Jan 2016
    Posts
    216
    Personally I believe 0W20 has no business being in this engine and in such a heavy vehicle. Honda, Toyota and Subaru have plenty of oil consumption problems with their engines requiring 0W20 oils and in much smaller vehicles as well. Most 0WXX oils have to use a lot of Viscosity Index Improvers and Pour point depressants in order to classify for the 0W rating. While these additives make the oil more pumpable at extremely low temperatures, they degrade pretty quickly and can cause varnish, which can gum up the rings.

    However, unlike Honda, Toyota and Subaru, Chrysler has a provision that 5w20 or 5w30 can be used in the owner's manual. So unless I were living in Alaska or in an area where -30F temps are the norm during winter, I would use 5w20 or 5w30 oil in the new Pacifica. My personal choice would be 5w30, which is what I use in my GC.

    By the way, the W rating temperatures are as follows and it is plain obvious that anything rated 5WXX will be more than enough for an average winter:

    Cold Cranking
    0W 6200 at -35C(-31F)
    5W 6600 at -30C (-22F)
    10W 7000 at -25C(-13F)
    15W 7000 at -20C (-4F)

    Pumping Viscosity
    0W 60 000 at -40C (-40F)
    5W 60 000 at -35C (-31F)
    10W 60 000 at -30C (-22F)
    15W 60 000 at -25C (-13F)
    Last edited by GCTruckster; 02-15-2017 at 02:18 PM.

    2015 Dodge // Grand Caravan Crew
    2006 Mazda 3 2.0L
    1995 Kawasaki Ninja 500

  11. The Following User Says Thank You to GCTruckster For This Useful Post:

    JC1 (02-15-2017)

  12. #7
    Join Date
    Jun 2009
    Location
    Vermont
    Posts
    1,168
    Quote Originally Posted by GCTruckster View Post
    ...However, unlike Honda, Toyota and Subaru, Chrysler has a provision that 5w20 or 5w30 can be used in the owner's manual...
    That's true for the Caravan and Town & Country but not for the Pacifica.

    The owners manual for the Pacifica only specifies 0W-20 oil.
    2009 Dodge Grand Caravan SXT (3.8) 200,000+ miles
    2001 Dodge Grand Caravan Sport (3.3) 250,000+ miles
    2003 Dodge Grand Caravan eL (3.8)
    Previous Chrysler Vehicles: 1995 Dodge Caravan (3.0), 1993 Dodge Caravan (3.0), 1986 Chrysler Lebaron GTS (2.2), 1963 Plymouth Valiant (170ci)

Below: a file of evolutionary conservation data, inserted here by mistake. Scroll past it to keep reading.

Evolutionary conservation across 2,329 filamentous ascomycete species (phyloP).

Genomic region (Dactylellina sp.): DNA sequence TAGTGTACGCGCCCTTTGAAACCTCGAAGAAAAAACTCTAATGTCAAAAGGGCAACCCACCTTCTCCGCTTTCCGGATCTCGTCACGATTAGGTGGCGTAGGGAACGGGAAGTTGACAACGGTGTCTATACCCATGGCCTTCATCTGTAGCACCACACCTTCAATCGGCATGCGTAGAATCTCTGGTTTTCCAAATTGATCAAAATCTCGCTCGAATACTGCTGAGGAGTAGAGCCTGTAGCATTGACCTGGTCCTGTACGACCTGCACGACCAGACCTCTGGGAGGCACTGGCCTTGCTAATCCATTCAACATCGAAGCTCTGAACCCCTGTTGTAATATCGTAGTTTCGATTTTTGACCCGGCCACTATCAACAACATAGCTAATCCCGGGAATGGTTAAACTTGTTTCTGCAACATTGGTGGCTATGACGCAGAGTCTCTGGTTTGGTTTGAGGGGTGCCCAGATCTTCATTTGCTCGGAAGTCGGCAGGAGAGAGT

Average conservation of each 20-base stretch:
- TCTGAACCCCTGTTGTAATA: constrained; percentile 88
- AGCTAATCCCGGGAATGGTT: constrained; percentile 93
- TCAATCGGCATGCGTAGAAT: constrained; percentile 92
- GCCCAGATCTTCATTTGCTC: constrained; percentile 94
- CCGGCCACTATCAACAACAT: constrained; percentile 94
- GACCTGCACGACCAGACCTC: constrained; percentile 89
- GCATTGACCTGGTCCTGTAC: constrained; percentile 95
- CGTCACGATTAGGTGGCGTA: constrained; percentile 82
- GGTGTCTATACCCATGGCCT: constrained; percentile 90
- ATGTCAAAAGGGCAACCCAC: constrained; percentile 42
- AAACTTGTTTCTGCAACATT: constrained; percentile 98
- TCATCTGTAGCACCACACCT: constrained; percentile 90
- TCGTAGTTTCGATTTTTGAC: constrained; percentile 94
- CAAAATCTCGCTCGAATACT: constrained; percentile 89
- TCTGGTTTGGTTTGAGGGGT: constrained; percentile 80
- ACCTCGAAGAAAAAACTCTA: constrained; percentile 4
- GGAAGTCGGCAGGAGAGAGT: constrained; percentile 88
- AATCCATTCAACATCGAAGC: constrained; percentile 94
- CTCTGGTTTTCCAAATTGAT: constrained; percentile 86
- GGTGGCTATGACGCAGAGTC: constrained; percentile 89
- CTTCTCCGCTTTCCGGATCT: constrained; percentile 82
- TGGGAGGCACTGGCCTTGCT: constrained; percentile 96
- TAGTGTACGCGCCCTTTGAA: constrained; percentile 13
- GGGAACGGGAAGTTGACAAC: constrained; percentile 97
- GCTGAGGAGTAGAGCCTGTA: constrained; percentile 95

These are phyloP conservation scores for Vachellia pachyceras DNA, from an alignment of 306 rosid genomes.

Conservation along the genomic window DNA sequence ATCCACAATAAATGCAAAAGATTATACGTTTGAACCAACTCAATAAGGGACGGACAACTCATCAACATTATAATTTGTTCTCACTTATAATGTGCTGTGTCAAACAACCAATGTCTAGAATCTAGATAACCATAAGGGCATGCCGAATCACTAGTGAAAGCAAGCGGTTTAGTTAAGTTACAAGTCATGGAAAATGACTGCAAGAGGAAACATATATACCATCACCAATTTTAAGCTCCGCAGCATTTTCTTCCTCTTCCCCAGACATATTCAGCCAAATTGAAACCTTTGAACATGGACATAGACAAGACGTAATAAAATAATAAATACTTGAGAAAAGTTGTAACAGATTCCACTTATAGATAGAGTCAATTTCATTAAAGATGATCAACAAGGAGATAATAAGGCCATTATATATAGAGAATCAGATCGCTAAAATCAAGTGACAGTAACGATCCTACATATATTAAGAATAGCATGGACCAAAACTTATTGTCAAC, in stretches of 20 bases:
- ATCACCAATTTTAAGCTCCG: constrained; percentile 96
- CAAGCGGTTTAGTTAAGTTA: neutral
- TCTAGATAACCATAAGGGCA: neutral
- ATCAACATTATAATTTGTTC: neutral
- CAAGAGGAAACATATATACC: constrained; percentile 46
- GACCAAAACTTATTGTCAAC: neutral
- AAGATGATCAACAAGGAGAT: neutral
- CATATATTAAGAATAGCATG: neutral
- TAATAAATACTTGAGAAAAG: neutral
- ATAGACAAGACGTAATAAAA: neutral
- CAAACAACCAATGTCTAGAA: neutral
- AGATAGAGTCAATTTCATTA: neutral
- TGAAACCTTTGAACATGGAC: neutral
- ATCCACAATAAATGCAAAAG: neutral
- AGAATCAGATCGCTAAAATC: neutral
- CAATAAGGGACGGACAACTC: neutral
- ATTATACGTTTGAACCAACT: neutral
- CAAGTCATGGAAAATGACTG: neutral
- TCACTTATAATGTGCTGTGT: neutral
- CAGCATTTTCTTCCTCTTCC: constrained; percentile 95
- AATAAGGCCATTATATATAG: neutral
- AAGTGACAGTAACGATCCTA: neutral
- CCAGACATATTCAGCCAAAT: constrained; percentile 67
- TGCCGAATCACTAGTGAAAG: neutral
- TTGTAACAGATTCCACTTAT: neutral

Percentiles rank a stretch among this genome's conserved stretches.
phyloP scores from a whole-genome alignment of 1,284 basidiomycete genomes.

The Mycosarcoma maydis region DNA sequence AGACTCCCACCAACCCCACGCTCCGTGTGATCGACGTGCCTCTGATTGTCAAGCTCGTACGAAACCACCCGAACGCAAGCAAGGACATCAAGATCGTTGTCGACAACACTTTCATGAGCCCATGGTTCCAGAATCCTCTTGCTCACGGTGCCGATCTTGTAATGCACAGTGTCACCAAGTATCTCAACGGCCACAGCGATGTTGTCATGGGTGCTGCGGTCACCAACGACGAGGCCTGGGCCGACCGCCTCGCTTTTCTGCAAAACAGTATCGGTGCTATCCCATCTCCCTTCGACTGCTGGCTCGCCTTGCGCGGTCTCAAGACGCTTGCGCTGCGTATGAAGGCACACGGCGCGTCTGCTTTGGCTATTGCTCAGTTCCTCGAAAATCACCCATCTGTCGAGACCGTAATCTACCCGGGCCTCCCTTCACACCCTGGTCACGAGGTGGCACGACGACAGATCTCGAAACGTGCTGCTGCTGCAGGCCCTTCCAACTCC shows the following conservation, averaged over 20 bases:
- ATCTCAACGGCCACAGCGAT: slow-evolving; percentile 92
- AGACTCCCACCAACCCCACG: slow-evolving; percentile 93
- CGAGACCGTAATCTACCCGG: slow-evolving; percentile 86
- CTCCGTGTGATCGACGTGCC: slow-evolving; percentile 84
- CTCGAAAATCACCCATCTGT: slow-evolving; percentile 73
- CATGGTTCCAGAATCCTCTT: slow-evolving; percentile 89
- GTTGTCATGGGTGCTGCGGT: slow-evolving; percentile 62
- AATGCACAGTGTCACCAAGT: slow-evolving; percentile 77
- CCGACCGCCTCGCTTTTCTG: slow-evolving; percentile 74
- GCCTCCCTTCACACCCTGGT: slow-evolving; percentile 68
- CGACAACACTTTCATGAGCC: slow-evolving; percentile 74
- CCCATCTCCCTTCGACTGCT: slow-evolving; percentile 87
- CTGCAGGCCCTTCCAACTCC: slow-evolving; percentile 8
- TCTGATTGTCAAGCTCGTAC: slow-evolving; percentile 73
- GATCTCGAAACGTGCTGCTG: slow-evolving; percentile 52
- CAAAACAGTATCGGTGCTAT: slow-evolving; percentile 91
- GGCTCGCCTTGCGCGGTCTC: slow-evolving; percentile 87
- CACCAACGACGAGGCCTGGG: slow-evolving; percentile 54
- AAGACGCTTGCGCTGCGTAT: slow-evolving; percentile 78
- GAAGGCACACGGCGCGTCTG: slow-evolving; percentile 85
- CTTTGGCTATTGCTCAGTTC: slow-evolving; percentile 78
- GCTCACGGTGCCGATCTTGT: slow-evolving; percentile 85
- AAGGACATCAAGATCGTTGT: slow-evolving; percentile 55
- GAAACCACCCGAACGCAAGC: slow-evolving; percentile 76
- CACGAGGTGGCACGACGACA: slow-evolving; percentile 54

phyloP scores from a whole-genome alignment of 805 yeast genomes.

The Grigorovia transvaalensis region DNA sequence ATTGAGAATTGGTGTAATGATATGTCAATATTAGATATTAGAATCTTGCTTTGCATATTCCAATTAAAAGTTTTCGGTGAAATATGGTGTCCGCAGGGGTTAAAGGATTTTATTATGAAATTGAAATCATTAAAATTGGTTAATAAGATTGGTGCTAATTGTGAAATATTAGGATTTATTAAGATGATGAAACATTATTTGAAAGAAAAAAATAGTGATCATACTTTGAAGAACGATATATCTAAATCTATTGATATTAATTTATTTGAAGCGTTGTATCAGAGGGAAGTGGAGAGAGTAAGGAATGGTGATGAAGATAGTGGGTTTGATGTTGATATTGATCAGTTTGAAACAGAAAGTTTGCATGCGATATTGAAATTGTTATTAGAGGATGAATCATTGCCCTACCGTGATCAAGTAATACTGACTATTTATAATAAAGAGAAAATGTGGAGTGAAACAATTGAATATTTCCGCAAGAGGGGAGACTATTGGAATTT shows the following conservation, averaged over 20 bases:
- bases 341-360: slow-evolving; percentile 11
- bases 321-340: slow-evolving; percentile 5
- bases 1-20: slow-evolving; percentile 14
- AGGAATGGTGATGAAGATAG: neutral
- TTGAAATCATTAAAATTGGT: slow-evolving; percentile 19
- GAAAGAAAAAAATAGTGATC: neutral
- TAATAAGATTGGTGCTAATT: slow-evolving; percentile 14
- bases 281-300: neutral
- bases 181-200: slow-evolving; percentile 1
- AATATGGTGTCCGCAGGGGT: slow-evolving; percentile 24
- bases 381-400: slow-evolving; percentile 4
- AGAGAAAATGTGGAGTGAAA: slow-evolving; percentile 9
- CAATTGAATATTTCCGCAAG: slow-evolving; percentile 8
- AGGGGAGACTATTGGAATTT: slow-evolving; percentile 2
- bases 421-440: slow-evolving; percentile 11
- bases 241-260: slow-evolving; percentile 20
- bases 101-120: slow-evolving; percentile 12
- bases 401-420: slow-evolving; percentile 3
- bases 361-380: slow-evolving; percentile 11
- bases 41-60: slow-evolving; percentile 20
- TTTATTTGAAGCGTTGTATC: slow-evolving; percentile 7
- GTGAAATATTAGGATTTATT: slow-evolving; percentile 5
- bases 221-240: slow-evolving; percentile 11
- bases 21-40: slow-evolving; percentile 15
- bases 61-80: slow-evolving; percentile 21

13. #8
    Join Date
    Jan 2016
    Posts
    216
    Quote Originally Posted by georgef View Post
    That's true for the Caravan and Town & Country but not for the Pacifica.

    The owners manual for the Pacifica only specifies 0W-20 oil.
    Bummer. In that case I would stick with 0w20 for the warranty period, but change it at 5k intervals. The oil shouldn't brake down on such short change intervals.

    2015 Dodge // Grand Caravan Crew
    2006 Mazda 3 2.0L
    1995 Kawasaki Ninja 500

  14. #9
    Join Date
    Jan 2008
    Location
    Nova Scotia, Canada
    Posts
    16,678
    Quote Originally Posted by GCTruckster View Post
    Bummer. In that case I would stick with 0w20 for the warranty period, but change it at 5k intervals. The oil shouldn't brake down on such short change intervals.
    Might want to ask ChryslerCares (a member here) if 5W-30 will void the warranty? I think not, it fact it may increase the longevity of the engine over the long haul.

    What does 0W-20 or 5W-30 start out as and what do they return to if the viscosity index additives are depleted? Ever wonder why lawn mower and snowblower engines use to specify a single grade oil, keeping in mind that the oil may never get changed?

    From http://www.lube-media.com/documents/...ROVERSetal.pdf
    These polymers are in the form of a long chain and remain tightly coiled and suspended in the oil at low temperature. As the temperature increases the coil unfolds, volume increases as a result of expansion and the oil gradually becomes thick. This means that thinning effect of the oil is nullified at higher temperature by the addition of VI improvers